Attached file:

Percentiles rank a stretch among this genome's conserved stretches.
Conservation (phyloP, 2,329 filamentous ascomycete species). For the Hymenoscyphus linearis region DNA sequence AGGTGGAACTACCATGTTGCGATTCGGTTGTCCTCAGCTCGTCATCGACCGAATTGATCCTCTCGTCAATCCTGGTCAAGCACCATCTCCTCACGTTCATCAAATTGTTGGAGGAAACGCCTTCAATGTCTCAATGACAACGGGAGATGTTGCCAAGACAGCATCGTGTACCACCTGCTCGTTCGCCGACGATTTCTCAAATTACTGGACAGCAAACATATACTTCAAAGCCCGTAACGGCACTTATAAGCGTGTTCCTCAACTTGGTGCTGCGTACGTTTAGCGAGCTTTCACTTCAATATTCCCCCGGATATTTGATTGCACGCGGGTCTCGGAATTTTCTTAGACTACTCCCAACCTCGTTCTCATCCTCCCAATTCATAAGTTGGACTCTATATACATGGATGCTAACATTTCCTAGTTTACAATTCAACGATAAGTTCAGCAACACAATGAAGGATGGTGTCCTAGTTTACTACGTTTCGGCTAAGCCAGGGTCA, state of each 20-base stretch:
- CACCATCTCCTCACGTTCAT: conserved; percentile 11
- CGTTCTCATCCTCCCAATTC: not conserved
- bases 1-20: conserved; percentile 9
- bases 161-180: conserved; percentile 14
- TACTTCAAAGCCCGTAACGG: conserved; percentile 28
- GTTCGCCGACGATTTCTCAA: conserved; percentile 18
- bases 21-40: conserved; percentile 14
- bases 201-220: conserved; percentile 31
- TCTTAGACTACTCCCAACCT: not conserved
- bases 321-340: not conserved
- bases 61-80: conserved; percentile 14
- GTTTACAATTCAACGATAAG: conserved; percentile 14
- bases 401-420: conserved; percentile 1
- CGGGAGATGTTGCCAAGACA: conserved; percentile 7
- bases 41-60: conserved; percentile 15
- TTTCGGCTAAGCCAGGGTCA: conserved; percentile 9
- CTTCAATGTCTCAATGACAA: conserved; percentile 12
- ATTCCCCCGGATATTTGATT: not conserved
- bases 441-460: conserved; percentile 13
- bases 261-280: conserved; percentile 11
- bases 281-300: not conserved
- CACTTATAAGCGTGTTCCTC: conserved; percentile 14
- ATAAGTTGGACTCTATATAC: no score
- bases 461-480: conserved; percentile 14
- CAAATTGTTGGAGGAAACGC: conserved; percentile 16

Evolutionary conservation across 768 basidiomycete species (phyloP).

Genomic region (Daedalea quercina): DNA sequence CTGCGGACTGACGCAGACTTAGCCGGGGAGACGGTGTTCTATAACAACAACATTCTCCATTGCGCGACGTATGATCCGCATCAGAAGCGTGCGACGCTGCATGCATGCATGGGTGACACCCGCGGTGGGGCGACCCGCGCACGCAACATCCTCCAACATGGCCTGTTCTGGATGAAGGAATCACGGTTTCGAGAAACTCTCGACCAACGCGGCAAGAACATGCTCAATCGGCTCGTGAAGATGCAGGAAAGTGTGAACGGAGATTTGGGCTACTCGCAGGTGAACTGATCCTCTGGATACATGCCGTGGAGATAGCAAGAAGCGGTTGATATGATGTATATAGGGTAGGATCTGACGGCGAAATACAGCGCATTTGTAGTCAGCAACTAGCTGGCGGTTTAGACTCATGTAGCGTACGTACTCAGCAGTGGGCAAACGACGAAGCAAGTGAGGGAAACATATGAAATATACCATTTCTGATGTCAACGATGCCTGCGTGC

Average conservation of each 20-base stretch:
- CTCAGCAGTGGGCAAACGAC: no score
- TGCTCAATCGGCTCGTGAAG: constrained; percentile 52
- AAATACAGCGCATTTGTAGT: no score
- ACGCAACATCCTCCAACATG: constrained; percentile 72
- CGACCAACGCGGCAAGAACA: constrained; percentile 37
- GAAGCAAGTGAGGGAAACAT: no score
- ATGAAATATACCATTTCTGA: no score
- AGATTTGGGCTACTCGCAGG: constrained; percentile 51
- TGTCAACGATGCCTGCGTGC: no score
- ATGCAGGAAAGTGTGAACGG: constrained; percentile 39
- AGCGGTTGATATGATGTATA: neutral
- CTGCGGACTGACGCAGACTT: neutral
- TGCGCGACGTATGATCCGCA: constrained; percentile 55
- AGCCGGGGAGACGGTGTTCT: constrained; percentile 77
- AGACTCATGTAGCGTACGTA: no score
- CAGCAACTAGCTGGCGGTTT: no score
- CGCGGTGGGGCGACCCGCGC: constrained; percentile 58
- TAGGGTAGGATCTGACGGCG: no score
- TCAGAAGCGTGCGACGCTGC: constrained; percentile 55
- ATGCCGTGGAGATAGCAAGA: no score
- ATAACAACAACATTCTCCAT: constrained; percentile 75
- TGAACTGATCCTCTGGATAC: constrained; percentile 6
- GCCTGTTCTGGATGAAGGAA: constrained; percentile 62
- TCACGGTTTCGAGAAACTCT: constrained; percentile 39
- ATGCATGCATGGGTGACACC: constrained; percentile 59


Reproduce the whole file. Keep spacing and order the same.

Percentiles rank a stretch among this genome's conserved stretches.
Conservation (phyloP, 2,329 filamentous ascomycete species). For the Hymenoscyphus linearis region DNA sequence AGGTGGAACTACCATGTTGCGATTCGGTTGTCCTCAGCTCGTCATCGACCGAATTGATCCTCTCGTCAATCCTGGTCAAGCACCATCTCCTCACGTTCATCAAATTGTTGGAGGAAACGCCTTCAATGTCTCAATGACAACGGGAGATGTTGCCAAGACAGCATCGTGTACCACCTGCTCGTTCGCCGACGATTTCTCAAATTACTGGACAGCAAACATATACTTCAAAGCCCGTAACGGCACTTATAAGCGTGTTCCTCAACTTGGTGCTGCGTACGTTTAGCGAGCTTTCACTTCAATATTCCCCCGGATATTTGATTGCACGCGGGTCTCGGAATTTTCTTAGACTACTCCCAACCTCGTTCTCATCCTCCCAATTCATAAGTTGGACTCTATATACATGGATGCTAACATTTCCTAGTTTACAATTCAACGATAAGTTCAGCAACACAATGAAGGATGGTGTCCTAGTTTACTACGTTTCGGCTAAGCCAGGGTCA, state of each 20-base stretch:
- CACCATCTCCTCACGTTCAT: conserved; percentile 11
- CGTTCTCATCCTCCCAATTC: not conserved
- bases 1-20: conserved; percentile 9
- bases 161-180: conserved; percentile 14
- TACTTCAAAGCCCGTAACGG: conserved; percentile 28
- GTTCGCCGACGATTTCTCAA: conserved; percentile 18
- bases 21-40: conserved; percentile 14
- bases 201-220: conserved; percentile 31
- TCTTAGACTACTCCCAACCT: not conserved
- bases 321-340: not conserved
- bases 61-80: conserved; percentile 14
- GTTTACAATTCAACGATAAG: conserved; percentile 14
- bases 401-420: conserved; percentile 1
- CGGGAGATGTTGCCAAGACA: conserved; percentile 7
- bases 41-60: conserved; percentile 15
- TTTCGGCTAAGCCAGGGTCA: conserved; percentile 9
- CTTCAATGTCTCAATGACAA: conserved; percentile 12
- ATTCCCCCGGATATTTGATT: not conserved
- bases 441-460: conserved; percentile 13
- bases 261-280: conserved; percentile 11
- bases 281-300: not conserved
- CACTTATAAGCGTGTTCCTC: conserved; percentile 14
- ATAAGTTGGACTCTATATAC: no score
- bases 461-480: conserved; percentile 14
- CAAATTGTTGGAGGAAACGC: conserved; percentile 16

Evolutionary conservation across 768 basidiomycete species (phyloP).

Genomic region (Daedalea quercina): DNA sequence CTGCGGACTGACGCAGACTTAGCCGGGGAGACGGTGTTCTATAACAACAACATTCTCCATTGCGCGACGTATGATCCGCATCAGAAGCGTGCGACGCTGCATGCATGCATGGGTGACACCCGCGGTGGGGCGACCCGCGCACGCAACATCCTCCAACATGGCCTGTTCTGGATGAAGGAATCACGGTTTCGAGAAACTCTCGACCAACGCGGCAAGAACATGCTCAATCGGCTCGTGAAGATGCAGGAAAGTGTGAACGGAGATTTGGGCTACTCGCAGGTGAACTGATCCTCTGGATACATGCCGTGGAGATAGCAAGAAGCGGTTGATATGATGTATATAGGGTAGGATCTGACGGCGAAATACAGCGCATTTGTAGTCAGCAACTAGCTGGCGGTTTAGACTCATGTAGCGTACGTACTCAGCAGTGGGCAAACGACGAAGCAAGTGAGGGAAACATATGAAATATACCATTTCTGATGTCAACGATGCCTGCGTGC

Average conservation of each 20-base stretch:
- CTCAGCAGTGGGCAAACGAC: no score
- TGCTCAATCGGCTCGTGAAG: constrained; percentile 52
- AAATACAGCGCATTTGTAGT: no score
- ACGCAACATCCTCCAACATG: constrained; percentile 72
- CGACCAACGCGGCAAGAACA: constrained; percentile 37
- GAAGCAAGTGAGGGAAACAT: no score
- ATGAAATATACCATTTCTGA: no score
- AGATTTGGGCTACTCGCAGG: constrained; percentile 51
- TGTCAACGATGCCTGCGTGC: no score
- ATGCAGGAAAGTGTGAACGG: constrained; percentile 39
- AGCGGTTGATATGATGTATA: neutral
- CTGCGGACTGACGCAGACTT: neutral
- TGCGCGACGTATGATCCGCA: constrained; percentile 55
- AGCCGGGGAGACGGTGTTCT: constrained; percentile 77
- AGACTCATGTAGCGTACGTA: no score
- CAGCAACTAGCTGGCGGTTT: no score
- CGCGGTGGGGCGACCCGCGC: constrained; percentile 58
- TAGGGTAGGATCTGACGGCG: no score
- TCAGAAGCGTGCGACGCTGC: constrained; percentile 55
- ATGCCGTGGAGATAGCAAGA: no score
- ATAACAACAACATTCTCCAT: constrained; percentile 75
- TGAACTGATCCTCTGGATAC: constrained; percentile 6
- GCCTGTTCTGGATGAAGGAA: constrained; percentile 62
- TCACGGTTTCGAGAAACTCT: constrained; percentile 39
- ATGCATGCATGGGTGACACC: constrained; percentile 59